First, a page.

Multi-cohort analysis of host immune response identifies conserved protective and detrimental modules associated with severity across viruses.
Viral infections induce a conserved host response distinct from bacterial infections. We hypothesized that the conserved response is associated with disease severity and is distinct between patients with different outcomes. To test this, we integrated 4,780 blood transcriptome profiles from patients aged 0 to 90 years infected with one of 16 viruses, including SARS-CoV-2, Ebola, chikungunya, and influenza, across 34 cohorts from 18 countries, and single-cell RNA sequencing profiles of 702,970 immune cells from 289 samples across three cohorts. Severe viral infection was associated with increased hematopoiesis, myelopoiesis, and myeloid-derived suppressor cells. We identified protective and detrimental gene modules that defined distinct trajectories associated with mild versus severe outcomes. The interferon response was decoupled from the protective host response in patients with severe outcomes. These findings were consistent, irrespective of age and virus, and provide insights to accelerate the development of diagnostics and host-directed therapies to improve global pandemic preparedness.
View details for DOI 10.1016/j.immuni.2021.03.002
View details for PubMedID 33765435
Single-cell epigenetics - Chromatin modification atlas unveiled by mass cytometry.
Clinical immunology (Orlando, Fla.)
Modifications of histone proteins are fundamental to the regulation of epigenetic phenotypes. Dysregulations of histone modifications have been linked to the pathogenesis of diverse human diseases. However, identifying differential histone modifications in patients with immune-mediated diseases has been challenging, in part due to the lack of a powerful analytic platform to study histone modifications in the complex human immune system. We recently developed a highly multiplexed platform, Epigenetic landscape profiling using cytometry by Time-Of-Flight (EpiTOF), to analyze the global levels of a broad array of histone modifications in single cells using mass cytometry. In this review, we summarize the development of EpiTOF and discuss its potential applications in biomedical research. We anticipate that this platform will provide new insights into the roles of epigenetic regulation in hematopoiesis, immune cell functions and immune system aging, and reveal aberrant epigenetic patterns associated with immune-mediated diseases.
View details for PubMedID 29960011
Assessment of Validity of a Blood-Based 3-Gene Signature Score for Progression and Diagnosis of Tuberculosis, Disease Severity, and Treatment Response.
JAMA network open
2018; 1 (6): e183779
The World Health Organization identified the need for a non-sputum-based triage test to identify those in need of further tuberculosis (TB) testing.To determine whether the 3-gene TB score can be a diagnostic tool throughout the course of TB disease, from latency to diagnosis to treatment response, and posttreatment residual inflammation.This nested case-control study analyzed the 3-gene TB score in 3 cohorts, each focusing on a different stage of TB disease: (1) the Adolescent Cohort Study profiled whole-blood samples from adolescents with latent Mycobacterium tuberculosis infection, some of which progressed to active TB (ATB), using RNA sequencing; (2) the Brazil Active Screen Study collected whole blood from an actively screened case-control cohort of adult inmates from 2 prisons in Mato Grosso do Sul, Brazil, for ATB from January 2016 to February 2016; and (3) the Catalysis Treatment Response Cohort (CTRC) identified culture-positive adults in primary health care clinics in Cape Town, South Africa, from 2005 to 2007 and collected whole blood for RNA sequencing from patients with ATB at diagnosis and weeks 1, 4, and 24. The CTRC patients also had positron emission tomography-computed tomography scans at diagnosis, week 4, and week 24. Analyses were performed from September 2017 to June 2018.A 3-gene messenger RNA expression score, measured by quantitative polymerase chain reaction or RNA sequencing, was evaluated for distinguishing the following: individuals who progressed to ATB from those who did not, individuals with ATB from those without, and individuals with slower treatment response during TB therapy.Patients evaluated in this study included 144 adolescents from the Adolescent Cohort Study (aged 12-18 years; 96 female and 48 male), 81 adult prison inmates from the Brazil Active Screen Study (aged 20-72 years; 81 male), and 138 adult community members from the CTRC (aged 17-64 years; 81 female and 57 male). The 3-gene TB score identified progression from latent M tuberculosis infection to ATB 6 months prior to sputum conversion with 86% sensitivity and 84% specificity (area under the curve [AUC], 0.86; 95% CI, 0.77-0.96) and patients with ATB in the Brazil Active Screen Study cohort (AUC, 0.87; 95% CI, 0.78-0.95) and CTRC (AUC, 0.94; 95% CI, 0.88-0.99). It also identified CTRC patients with failed treatment at the end of treatment (AUC, 0.93; 95% CI, 0.83-1.00). Collectively, across all cohorts, the 3-gene TB score identified patients with ATB with 90% sensitivity, 70% specificity, and 99.3% negative predictive value at 4% prevalence.Across 3 independent prospective cohorts, the 3-gene TB score approaches the World Health Organization target product profile benchmarks for non-sputum-based triage test with high negative predictive value. This gene expression diagnostic approach should be considered for further validation and future implementation.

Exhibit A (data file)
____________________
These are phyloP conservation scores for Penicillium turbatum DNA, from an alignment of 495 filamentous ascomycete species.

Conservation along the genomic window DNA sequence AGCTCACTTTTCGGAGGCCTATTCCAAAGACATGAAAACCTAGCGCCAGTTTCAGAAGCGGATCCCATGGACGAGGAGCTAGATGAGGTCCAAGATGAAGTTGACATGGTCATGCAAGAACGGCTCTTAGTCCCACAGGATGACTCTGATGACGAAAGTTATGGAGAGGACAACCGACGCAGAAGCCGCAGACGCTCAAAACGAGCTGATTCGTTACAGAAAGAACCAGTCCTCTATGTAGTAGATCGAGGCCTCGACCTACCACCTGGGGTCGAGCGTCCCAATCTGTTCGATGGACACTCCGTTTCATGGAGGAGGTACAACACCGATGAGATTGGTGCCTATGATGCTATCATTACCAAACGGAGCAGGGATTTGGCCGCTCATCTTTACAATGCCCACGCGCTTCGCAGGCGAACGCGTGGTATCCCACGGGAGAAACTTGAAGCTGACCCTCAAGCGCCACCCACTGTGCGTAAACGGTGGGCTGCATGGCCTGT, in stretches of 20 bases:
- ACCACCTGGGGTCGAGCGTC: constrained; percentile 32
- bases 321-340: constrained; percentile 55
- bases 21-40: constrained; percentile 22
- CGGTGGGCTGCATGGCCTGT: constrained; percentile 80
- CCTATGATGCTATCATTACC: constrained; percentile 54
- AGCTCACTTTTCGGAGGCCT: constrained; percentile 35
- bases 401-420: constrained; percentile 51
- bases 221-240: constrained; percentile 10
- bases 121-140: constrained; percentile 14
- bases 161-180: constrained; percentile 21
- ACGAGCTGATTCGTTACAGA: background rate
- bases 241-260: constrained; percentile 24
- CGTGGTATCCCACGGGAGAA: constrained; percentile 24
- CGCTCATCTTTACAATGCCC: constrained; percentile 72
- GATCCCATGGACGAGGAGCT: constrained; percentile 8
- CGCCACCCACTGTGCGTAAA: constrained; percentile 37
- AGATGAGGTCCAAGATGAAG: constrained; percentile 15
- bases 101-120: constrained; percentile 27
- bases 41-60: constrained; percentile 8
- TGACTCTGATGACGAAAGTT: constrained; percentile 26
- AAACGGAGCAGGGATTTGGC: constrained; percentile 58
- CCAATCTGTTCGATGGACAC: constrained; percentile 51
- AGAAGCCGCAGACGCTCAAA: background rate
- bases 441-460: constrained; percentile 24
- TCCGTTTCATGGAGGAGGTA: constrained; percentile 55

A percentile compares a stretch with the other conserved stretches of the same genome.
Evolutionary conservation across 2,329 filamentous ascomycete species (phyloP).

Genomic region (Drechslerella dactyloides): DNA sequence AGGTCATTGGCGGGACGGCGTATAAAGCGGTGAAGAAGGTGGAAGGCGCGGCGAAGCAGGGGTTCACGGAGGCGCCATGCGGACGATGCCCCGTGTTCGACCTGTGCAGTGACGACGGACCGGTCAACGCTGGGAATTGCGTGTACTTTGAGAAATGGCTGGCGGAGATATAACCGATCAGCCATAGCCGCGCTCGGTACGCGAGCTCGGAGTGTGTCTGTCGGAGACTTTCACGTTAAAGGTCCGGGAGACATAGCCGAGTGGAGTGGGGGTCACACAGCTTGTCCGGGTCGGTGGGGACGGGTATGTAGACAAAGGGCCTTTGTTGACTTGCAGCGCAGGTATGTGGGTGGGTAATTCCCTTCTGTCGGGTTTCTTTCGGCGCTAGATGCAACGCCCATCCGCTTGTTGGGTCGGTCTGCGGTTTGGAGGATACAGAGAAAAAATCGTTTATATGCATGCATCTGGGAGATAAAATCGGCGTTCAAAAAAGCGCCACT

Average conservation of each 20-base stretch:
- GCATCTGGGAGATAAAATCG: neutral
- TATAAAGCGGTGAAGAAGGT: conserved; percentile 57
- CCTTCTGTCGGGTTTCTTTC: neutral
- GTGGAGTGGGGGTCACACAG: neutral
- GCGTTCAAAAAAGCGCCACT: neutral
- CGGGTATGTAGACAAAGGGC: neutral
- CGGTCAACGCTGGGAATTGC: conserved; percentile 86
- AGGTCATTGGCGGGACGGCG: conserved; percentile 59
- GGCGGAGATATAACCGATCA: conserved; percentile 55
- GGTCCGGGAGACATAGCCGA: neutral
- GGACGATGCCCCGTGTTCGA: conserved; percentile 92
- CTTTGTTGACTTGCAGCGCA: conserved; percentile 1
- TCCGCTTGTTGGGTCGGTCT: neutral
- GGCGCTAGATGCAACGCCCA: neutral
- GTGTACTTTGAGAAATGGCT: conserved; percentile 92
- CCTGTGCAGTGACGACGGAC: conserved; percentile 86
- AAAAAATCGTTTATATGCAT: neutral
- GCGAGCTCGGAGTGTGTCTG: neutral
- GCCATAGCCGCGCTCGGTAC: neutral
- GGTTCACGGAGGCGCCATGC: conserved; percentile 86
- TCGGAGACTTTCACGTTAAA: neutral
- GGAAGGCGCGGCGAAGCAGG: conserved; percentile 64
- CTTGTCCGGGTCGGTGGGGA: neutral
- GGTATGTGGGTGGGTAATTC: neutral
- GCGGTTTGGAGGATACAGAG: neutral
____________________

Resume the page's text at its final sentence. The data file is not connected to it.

View details for PubMedID 30646264